Patent Trolls: Too Big To Fail?
Patent Trolls: Too Big To Fail?
Patent Trolls: Too Big To Fail?

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    There has been a lot of talk about patent reform efforts in the Senate. Those efforts are important and you (yes, you) should write your Senator to support reform. But here at Public Knowledge, we like to keep tabs on all the goings-on in the world of patents, and that includes a couple of ideas being floated at the Patent Office.

    Not surprisingly, given that Congress, the White House, the Supreme Court, and the FTC are all interested in fixing the patent system, the Patent Office is involved as well. To find the best ideas for improving patents, they issued several requests for comments on two subjects: crowdsourcing prior art, and identifying owners of patents.

    We filed comments in both. The crowdsourcing comments are similar to comments we filed last month on prior art searching ideas, so I’ll focus on identifying patent owners.

    This idea comes out of the problem of patent trolls using shell companies to hide their identities. If you follow patent troll stories (and who wouldn’t?), then you’ve probably heard about this. The radio show This American Life did a story about ghost patent owners in abandoned offices in Texas. MPHJ set up the infamous patent troll to hide its identity while it was going off threatening individuals and small businesses. The point of these shenanigans is to make it hard for small companies, threatened with a patent lawsuit, to figure out what’s going on and actually defend themselves. So it’s only natural that the Patent Office wants to stop that.

    In the comments we filed with the Patent Office, we point out that these commendable efforts to reveal the true owners of patents are actually not unique to the patent system. There are plenty of places where knowing who owns what is really important, and not knowing who owns what has led to disasters.

    One of the best examples of such a disaster: the 2008 financial crisis. When Lehman Brothers collapsed and declared bankruptcy, it took $613 billion in debt down with it. On the other end of those debts were companies all across the globe—but which ones? There is no standard for identifying companies, and it was common practice to use holding companies or other corporate schemes to conduct financial transactions. So no one could tell how much money Lehman Brothers owed them—that is, how much money they stood to lose from the bankruptcy. A major financial event, combined with a lack of information about ownership, created a catastrophe that would affect the industry for years to come.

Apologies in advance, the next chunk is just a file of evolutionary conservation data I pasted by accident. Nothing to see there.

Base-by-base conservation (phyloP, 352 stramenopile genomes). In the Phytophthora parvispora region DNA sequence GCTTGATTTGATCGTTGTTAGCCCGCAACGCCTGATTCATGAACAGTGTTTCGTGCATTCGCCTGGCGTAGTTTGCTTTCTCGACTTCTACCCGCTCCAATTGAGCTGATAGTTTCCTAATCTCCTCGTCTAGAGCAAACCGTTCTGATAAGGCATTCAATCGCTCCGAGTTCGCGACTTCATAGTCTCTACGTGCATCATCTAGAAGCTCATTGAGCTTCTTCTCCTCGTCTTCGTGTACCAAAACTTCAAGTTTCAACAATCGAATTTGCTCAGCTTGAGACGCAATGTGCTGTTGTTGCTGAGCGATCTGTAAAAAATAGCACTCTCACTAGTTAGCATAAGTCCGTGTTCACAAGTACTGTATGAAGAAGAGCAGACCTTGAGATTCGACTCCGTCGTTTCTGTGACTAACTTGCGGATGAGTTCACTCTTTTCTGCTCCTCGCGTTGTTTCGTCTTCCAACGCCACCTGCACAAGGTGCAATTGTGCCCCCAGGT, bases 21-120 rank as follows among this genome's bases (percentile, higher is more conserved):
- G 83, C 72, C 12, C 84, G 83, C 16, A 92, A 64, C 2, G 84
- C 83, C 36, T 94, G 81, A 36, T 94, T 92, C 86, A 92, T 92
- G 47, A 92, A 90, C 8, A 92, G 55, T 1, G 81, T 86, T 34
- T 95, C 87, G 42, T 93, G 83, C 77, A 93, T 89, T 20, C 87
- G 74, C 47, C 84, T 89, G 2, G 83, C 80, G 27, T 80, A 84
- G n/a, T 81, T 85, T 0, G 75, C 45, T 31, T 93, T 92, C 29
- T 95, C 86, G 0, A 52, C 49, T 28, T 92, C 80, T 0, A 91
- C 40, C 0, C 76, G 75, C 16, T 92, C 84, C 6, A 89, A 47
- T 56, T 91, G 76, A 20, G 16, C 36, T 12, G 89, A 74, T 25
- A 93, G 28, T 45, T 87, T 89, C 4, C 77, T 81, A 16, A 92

If you think about it, this is similar to what happens when a patent troll starts suing a lot of companies. Consider the scanner troll MPHJ again. You have a big patent event—MPHJ starts a major patent assertion campaign—combined with a lack of ownership information—no one knows who actually owns the patent—to create incredible fear and confusion among businesses and people.

    The worst of patent trolls are a lot like the worst of the financial industry, in many ways. Both of them make their money off of complex, questionable assets: vague patents on the one hand, derivatives on the other. They both tend to target small, weak entities without much concern for the merits of their cases: patent trolls go after small startups and businesses; banks robo-sign foreclosures on mortgages. And, for both of them, it’s difficult to see how their existence benefits the public besides just pouring money into a few people’s pockets. Sure, the financial barons say they are facilitating efficient markets, and the patent trolls say they are helping inventors get a cut, but does that really justify the hundred-million-dollar bonuses, or the hundred-million-dollar patent lawsuits?

    What is worrying is that, as patent assertion becomes big business, the patent trolls become a more powerful force in making policy. They set up shop in DC and hire lobbyists. They find academics to speak on their behalf. They cite to universities and small inventors, saying to Congress, “you must protect us in order to protect them.” In a very real sense, as patent trolls grow in size, they grow in strength—they become too big to fail.

    And whose voice can stop them? Yours.

    All policymakers need to hear that voice that demands freedom, the voice that wants the latest and greatest technologies, the voice that wants to protect small innovators (the voice that is small innovators). Right now this is the Senate, but in the long game it’s every branch and every part of government. If all they hear from are patent trolls and big companies, then that’s all they will know to care about. So make sure that your voice is in that arena.

    I’ll even make it easy for you.

    Image credit: Aaron Bauer